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Modelling the spatio-temporal pattern of primary dispersal in stone pine (Pinus pinea L.) stands in the Northern Plateau (Spain)
Manso González, Rubén and Pardos Mínguez, Marta and Keyes, Christopher and Calama Sainz, Rafael Argimiro
Modelling the spatio-temporal pattern of primary dispersal in stone pine (Pinus pinea L.) stands in the Northern Plateau (Spain).
"Ecological Modelling", v. 226
||Modelling the spatio-temporal pattern of primary dispersal in stone pine (Pinus pinea L.) stands in the Northern Plateau (Spain)
Manso González, Rubén
Pardos Mínguez, Marta
Calama Sainz, Rafael Argimiro
|Título de Revista/Publicación:
||E.T.S.I. Montes (UPM)
||Silvopascicultura [hasta 2014]
|Creative Commons Licenses:
Natural regeneration in stone pine (Pinus pinea L.) managed forests in the Spanish Northern Plateau is
not achieved successfully under current silviculture practices, constituting a main concern for forest
managers. We modelled spatio-temporal features of primary dispersal to test whether (a) present low
stand densities constrain natural regeneration success and (b) seed release is a climate-controlled process.
The present study is based on data collected from a 6 years seed trap experiment considering different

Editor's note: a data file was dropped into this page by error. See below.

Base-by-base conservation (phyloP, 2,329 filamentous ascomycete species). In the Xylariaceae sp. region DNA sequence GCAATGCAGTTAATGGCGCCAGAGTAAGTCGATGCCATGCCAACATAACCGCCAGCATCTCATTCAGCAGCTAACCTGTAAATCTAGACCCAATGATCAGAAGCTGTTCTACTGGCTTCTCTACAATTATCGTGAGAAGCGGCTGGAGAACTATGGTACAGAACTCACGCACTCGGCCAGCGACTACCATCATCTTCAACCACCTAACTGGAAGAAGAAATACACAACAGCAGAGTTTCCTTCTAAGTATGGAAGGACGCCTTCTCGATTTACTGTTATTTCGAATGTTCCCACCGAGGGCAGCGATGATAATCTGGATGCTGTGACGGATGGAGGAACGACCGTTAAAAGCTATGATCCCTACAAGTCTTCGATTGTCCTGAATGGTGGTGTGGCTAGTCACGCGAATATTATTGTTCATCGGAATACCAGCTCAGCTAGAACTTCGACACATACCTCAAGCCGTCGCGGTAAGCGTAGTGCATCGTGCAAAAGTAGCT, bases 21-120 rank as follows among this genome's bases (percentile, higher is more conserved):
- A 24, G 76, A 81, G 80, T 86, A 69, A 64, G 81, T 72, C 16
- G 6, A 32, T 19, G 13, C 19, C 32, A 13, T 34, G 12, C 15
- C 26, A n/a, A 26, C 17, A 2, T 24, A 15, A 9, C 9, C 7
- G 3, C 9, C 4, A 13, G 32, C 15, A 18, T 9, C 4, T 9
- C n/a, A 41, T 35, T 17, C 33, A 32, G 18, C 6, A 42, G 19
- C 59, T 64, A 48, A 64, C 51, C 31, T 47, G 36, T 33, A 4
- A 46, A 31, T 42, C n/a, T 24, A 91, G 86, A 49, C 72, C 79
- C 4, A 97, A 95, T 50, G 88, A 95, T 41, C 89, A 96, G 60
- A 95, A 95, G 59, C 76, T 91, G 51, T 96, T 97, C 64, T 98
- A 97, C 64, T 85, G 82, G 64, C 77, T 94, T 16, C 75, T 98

regeneration felling intensities. From a spatial perspective, we attempted alternate established kernels
under different data distribution assumptions to fit a spatial model able to predict P. pinea seed rain. Due
to P. pinea umbrella-like crown, models were adapted to account for crown effect through correction of
distances between potential seed arrival locations and seed sources. In addition, individual tree fecundity
was assessed independently from existing models, improving parameter estimation stability. Seed rain
simulation enabled to calculate seed dispersal indexes for diverse silvicultural regeneration treatments.
The selected spatial model of best fit (Weibull, Poisson assumption) predicted a highly clumped dispersal
pattern that resulted in a proportion of gaps where no seed arrival is expected (dispersal limitation)
between 0.25 and 0.30 for intermediate intensity regeneration fellings and over 0.50 for intense fellings.
To describe the temporal pattern, the proportion of seeds released during monthly intervals was modelled
as a function of climate variables – rainfall events – through a linear model that considered temporal
autocorrelation, whereas cone opening took place over a temperature threshold. Our findings suggest
the application of less intensive regeneration fellings, to be carried out after years of successful seedling
establishment and, seasonally, subsequent to the main rainfall period (late fall). This schedule would
avoid dispersal limitation and would allow for a complete seed release. These modifications in present
silviculture practices would produce a more efficient seed shadow in managed stands.
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